Prémio Nobel da Literatura 2009: Herta Müller


«On my first day [as a kindergarden teacher], the director of the kindergarten took me to my group. As we entered the classroom, she said somewhat cryptically, "The anthem, children!" Automatically, the children sprang to attention and formed a semi-circle, hands pressed to their sides, heads back, eyes turned upwards. Little children had jumped up from their tables, but little soldiers stood in the semi-circle and sang. There was more screaming and bellowing than singing. It seemed to be the volume and standing to attention that counted. The anthem was very long, and a great many verses had been added in recent years. I think it had reached about seven verses by then. Having been unemployed for so long, I was completely out of touch and didn’t know the words to the new verses. After the last verse, the semi-circle broke open and the children started rampaging around again. The stiff little soldiers were boisterous little children once more. The director took a cane from the shelf. "You’ll need this," she said. Then she whispered in my ear and called four of the chil-dren over to her. Take a good look at them, she said, and sent the four back to their places. Then she told me that their parents or grandparents held senior functions in the party. The one little boy is the party secretary’s son, she said, so you have to be particularly careful. He can’t stand being contradicted, and you have to protect him from the others, no matter what he gets up to. Then she left me alone with the group. There were about ten canes lying on the shelf, pencil-thick switches as long as rulers. Three of them were broken into pieces.
It was snowing outside—the first big fluffy flakes to lie that year. "Let’s sing a song about winter, shall we?" I said, "Who knows a winter song?" A winter song? They didn’t know any. So I asked them for a song about summer instead. They shook their heads. Well then, how about an autumn or a spring song? At last, a little boy said he knew a song about picking flowers. They sang about grass and a meadow. So they do know a summer song after all, I thought, even if that’s not what they call it here. But it was over as soon as it had begun: after the first verse about summer, we were back to the cult of personality. In the second verse, the most beautiful of the red flowers was given to our beloved leader. In the third, our leader was happy and smiled because he loved every child in the land.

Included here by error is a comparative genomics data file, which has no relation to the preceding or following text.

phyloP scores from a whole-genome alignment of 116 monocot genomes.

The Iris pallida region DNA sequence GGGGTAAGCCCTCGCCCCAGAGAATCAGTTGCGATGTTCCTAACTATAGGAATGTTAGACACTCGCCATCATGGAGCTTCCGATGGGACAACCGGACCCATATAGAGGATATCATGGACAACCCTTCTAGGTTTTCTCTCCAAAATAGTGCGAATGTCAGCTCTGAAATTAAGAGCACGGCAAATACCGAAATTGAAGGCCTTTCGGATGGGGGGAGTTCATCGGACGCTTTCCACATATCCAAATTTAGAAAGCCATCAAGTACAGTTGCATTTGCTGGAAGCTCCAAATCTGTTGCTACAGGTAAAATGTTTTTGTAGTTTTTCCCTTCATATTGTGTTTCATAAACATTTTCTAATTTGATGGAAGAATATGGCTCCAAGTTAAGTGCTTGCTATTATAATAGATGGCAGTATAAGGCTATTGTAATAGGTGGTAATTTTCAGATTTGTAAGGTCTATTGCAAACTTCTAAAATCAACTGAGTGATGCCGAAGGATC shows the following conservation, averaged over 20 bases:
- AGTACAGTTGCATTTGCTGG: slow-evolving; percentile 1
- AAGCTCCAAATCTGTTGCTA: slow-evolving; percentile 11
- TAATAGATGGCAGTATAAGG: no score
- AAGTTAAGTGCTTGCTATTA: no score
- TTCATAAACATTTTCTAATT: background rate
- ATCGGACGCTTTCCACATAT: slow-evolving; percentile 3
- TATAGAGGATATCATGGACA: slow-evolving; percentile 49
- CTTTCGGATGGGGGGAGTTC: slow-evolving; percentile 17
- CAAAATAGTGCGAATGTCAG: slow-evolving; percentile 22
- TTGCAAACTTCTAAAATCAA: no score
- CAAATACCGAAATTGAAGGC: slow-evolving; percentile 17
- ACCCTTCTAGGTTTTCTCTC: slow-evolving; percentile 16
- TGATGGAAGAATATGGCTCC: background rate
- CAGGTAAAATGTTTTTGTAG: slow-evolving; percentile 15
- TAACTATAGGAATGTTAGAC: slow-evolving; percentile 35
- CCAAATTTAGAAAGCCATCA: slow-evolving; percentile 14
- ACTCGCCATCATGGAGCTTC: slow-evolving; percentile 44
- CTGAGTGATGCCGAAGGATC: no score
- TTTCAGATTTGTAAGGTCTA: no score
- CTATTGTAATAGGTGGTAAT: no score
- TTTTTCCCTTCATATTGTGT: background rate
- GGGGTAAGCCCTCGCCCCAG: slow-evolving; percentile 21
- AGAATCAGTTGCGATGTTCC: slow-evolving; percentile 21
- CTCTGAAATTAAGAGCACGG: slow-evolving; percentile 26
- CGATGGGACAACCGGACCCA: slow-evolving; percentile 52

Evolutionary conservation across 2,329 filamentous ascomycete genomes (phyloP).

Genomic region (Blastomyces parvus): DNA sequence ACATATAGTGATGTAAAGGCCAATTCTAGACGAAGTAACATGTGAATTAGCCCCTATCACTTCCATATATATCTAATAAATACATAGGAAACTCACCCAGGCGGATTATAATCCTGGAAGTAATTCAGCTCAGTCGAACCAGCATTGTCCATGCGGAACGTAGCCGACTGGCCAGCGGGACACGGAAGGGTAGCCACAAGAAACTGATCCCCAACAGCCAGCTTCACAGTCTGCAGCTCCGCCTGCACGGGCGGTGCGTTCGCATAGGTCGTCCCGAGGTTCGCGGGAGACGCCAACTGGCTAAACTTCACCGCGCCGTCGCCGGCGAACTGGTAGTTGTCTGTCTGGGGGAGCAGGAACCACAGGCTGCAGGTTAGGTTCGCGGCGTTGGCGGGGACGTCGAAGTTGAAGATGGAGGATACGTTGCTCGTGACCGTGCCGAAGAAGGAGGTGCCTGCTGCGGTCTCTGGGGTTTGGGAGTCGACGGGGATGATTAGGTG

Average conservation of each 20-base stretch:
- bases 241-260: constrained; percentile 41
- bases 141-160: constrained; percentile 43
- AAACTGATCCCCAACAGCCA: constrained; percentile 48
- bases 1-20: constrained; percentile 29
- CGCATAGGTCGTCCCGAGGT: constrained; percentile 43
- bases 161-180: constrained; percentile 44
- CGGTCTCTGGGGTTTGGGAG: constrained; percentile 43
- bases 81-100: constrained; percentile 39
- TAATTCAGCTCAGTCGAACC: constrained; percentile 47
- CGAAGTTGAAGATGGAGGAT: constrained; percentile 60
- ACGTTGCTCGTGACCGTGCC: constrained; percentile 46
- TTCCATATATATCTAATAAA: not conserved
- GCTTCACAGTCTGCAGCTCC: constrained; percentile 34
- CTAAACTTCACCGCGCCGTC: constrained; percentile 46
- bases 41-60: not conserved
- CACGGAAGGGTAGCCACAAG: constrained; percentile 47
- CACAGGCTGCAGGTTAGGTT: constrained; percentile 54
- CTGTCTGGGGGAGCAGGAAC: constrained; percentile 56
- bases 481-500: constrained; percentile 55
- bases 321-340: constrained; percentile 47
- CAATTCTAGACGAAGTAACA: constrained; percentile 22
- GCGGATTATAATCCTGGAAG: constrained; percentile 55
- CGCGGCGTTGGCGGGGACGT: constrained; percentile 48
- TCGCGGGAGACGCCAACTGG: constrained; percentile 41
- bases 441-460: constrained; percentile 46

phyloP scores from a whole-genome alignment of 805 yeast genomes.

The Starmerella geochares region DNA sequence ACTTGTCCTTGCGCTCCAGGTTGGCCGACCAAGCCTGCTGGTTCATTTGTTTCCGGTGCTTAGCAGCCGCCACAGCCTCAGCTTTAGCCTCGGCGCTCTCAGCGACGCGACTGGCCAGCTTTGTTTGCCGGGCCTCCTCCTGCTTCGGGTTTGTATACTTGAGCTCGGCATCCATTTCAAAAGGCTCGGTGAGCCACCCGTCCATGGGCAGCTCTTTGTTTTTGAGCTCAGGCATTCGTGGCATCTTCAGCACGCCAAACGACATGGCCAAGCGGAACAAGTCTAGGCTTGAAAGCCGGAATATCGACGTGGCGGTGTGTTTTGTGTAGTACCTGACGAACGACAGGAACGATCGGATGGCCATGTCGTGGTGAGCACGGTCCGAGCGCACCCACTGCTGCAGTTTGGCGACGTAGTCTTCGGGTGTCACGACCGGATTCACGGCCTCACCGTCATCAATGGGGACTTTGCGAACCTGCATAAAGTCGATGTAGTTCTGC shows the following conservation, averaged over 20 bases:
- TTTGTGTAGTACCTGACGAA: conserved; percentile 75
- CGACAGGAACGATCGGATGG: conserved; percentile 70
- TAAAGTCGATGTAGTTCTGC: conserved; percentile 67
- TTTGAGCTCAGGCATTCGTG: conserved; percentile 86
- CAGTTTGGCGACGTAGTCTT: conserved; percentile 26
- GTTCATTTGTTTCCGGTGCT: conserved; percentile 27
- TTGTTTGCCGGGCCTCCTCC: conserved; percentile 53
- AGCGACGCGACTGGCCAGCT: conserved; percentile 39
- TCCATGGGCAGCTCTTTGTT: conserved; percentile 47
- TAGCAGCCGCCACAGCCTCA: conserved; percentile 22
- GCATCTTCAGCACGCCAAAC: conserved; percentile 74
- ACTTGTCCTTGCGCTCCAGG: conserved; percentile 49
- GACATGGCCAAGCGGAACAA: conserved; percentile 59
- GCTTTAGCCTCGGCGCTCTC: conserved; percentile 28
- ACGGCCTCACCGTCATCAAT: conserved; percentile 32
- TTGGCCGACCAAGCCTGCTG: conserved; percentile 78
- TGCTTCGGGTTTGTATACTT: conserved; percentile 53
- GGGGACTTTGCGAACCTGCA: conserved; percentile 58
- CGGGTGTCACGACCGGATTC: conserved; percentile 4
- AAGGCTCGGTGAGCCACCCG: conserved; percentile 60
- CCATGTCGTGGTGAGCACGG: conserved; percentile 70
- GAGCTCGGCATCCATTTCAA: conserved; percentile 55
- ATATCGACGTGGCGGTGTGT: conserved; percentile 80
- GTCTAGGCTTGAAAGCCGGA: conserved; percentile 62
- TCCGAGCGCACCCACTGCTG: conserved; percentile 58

The children did not register any of the detail in the first verse—the meadow, the grass, picking the flowers. From the very first word, their singing sounded feverish, and they became increasingly over-excited. As they reached the part about the flower-giving and the leader’s smile, their singing became louder, faster, more discordant. Although the song devoted the first verse to summer, it denied the children the chance to learn about its imagery. But it also denied them the chance to learn about the act of giving. Ceausescu would often pick up children and hold them in his arms – but these children had spent several days in quarantine first to make sure they had no infectious diseases. The song required the children to suspend their critical faculties. And this was how they kept the kindergarten under control.»

[Excerto de A Good Person is Worth as Much as a Piece of Bread, por Herta
Müller, laureada com o Prémio Nobel para Literatura 2009. A autora foi publicada em Portugal pela Difel e Cotovia]

 

Quantcast